Students across the nation will walk out of their classrooms Wednesday morning, in memory of the 17 people killed last month at a high school in Florida.
And despite entreaties from some school administrators not to take part, we argue that local high school students should join the movement.
The planned walkout is just 17 minutes, and students can learn plenty from that short break in the school day should they decide to own it and use their time wisely. They will get a different kind of education — a lesson about their ability to disrupt the status quo and the consequences for doing so, about the power of demonstration and what people can accomplish when they work together.
We’re pleased that some school districts — such as Pendleton — have offered alternatives within the school environment that keep students in classrooms, while still grappling with the problem of school safety and gun violence. We also like Hermiston’s plan that allows students to walk out and be heard, but remain under supervision while on school property.
A walkout is not without risk.
There are downsides to events like this, and surely some students will use this movement as a cover to blow off class or blow off steam in an unproductive way. That’s unfortunate, but itself not without a learning opportunity. Students are bound to learn that protests are judged by many on the foolish actions of a few.
But we hope the majority of students use the time wisely, to consider their safety and their fellow students across the nation. We hope they return to class invigorated and engaged, and to take the responsibility to make up whatever they missed.
Standing up for yourself and your future is a rite of passage every teenager must navigate. It’s never easy. Often, the journey is filled with awkwardness — a lack of self-confidence combined with a deep need to buck authority and become the singular person you want to be. A walkout is one opportunity to take non-violent action that helps define who you are and your future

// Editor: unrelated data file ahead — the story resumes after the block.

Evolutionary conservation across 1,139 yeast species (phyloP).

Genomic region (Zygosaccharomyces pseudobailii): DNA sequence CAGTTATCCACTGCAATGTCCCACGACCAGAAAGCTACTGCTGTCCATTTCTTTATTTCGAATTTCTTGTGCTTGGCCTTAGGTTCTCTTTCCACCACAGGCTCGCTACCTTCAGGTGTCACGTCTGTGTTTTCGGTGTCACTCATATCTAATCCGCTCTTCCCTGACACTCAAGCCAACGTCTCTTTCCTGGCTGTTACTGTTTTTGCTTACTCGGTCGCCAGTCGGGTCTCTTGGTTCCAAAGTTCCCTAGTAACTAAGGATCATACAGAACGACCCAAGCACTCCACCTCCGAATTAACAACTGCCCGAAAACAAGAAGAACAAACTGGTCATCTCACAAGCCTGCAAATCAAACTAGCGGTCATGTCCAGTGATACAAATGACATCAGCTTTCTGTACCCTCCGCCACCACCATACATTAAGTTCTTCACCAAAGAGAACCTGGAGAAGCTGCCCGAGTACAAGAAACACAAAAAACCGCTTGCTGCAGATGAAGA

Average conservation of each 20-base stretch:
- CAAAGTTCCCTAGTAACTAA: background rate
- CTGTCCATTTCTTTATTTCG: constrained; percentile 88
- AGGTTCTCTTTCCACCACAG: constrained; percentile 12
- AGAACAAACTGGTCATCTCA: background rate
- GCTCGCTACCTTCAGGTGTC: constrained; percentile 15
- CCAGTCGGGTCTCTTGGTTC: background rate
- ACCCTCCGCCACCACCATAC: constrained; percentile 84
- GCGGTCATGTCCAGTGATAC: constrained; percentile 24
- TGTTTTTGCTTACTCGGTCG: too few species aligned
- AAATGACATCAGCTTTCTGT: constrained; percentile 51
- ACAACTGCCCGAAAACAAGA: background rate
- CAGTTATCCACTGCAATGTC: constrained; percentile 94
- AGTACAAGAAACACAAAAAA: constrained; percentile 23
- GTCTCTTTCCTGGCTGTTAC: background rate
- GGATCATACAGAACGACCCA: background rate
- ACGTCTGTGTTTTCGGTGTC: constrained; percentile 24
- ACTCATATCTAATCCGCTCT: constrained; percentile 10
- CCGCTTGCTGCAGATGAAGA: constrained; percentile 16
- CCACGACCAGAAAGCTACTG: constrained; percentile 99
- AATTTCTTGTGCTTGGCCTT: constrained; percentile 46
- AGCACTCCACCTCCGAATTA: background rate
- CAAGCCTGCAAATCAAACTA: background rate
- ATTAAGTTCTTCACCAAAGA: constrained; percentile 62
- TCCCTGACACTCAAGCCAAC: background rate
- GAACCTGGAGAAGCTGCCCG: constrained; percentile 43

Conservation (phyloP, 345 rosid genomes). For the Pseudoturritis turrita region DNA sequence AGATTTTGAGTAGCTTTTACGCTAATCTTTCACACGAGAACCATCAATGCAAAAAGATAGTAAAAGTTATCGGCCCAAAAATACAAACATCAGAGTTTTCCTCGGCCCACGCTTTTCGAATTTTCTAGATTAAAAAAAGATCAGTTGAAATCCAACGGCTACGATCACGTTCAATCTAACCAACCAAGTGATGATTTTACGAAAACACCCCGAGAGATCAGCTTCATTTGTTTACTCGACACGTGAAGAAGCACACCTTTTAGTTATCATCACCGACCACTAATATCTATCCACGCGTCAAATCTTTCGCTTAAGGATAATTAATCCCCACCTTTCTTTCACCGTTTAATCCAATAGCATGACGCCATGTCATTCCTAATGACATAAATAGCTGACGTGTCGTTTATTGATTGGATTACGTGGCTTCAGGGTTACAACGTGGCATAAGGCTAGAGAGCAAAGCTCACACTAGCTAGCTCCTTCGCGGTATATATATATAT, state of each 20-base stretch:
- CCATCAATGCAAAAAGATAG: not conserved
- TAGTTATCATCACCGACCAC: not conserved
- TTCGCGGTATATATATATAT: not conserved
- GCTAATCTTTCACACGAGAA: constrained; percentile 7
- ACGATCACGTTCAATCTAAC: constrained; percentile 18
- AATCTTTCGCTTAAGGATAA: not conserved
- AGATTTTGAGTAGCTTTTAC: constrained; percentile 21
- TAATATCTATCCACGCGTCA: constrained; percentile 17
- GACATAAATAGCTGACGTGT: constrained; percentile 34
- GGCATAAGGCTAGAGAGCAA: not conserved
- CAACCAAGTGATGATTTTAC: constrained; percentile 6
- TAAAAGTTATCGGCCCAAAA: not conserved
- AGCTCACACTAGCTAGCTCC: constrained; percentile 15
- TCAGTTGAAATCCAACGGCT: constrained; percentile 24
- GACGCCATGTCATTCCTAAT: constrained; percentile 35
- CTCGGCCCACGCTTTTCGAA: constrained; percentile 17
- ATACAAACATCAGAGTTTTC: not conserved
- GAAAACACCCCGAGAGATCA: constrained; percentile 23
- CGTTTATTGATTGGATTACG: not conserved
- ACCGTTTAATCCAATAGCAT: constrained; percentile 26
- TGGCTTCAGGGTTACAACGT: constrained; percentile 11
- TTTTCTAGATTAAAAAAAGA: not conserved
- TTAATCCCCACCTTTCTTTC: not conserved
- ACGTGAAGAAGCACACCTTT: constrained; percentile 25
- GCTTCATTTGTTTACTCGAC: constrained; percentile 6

It doesn’t have to be partisan and political. You don’t have to be in favor of gun control, or in favor of armed teachers. Students can walk out solely in memory of the lives lost, and to give themselves the ability to think for a few minutes about their own safety and what they want — and demand — in the way of protection. Certainly everyone who walks out will have a different solution in mind.
Not everyone will feel that way, and students may face reprisals. Perhaps they will be suspended from school, perhaps they will be saddled with an additional essay to explain their reasoning. We’d argue that’s all in a day’s work of trying to accomplish something outside the ordinary. There is always a standby outrage from those who disagree, and there is always a heaping helping of additional responsibility on those who try anything.
Still, the reprisals may all be temporary, and the benefits may be lasting. Many colleges — from Yale to UCLA — have told prospective students that unexcused absences or other consequences resulting from the walkout won’t affect admission. In fact, one could imagine many scholarship-winning essays penned about standing up for their beliefs.
Pendleton, which has been an active place for protesters over the last two years, will host a separate march on Saturday, March 24. That march also dovetails with a national event, and you can bet hundreds of people will take part locally while millions march nationally. Students should be at the front of that march, learning how to lead and how to inspire their community.
But those students must first be able to find their voices. Wednesday offers an opportunity for them to do so, to try on the persona of being changers and shapers of the world, instead of just watchers and complainers and victims. Who knows — they may find that they like it.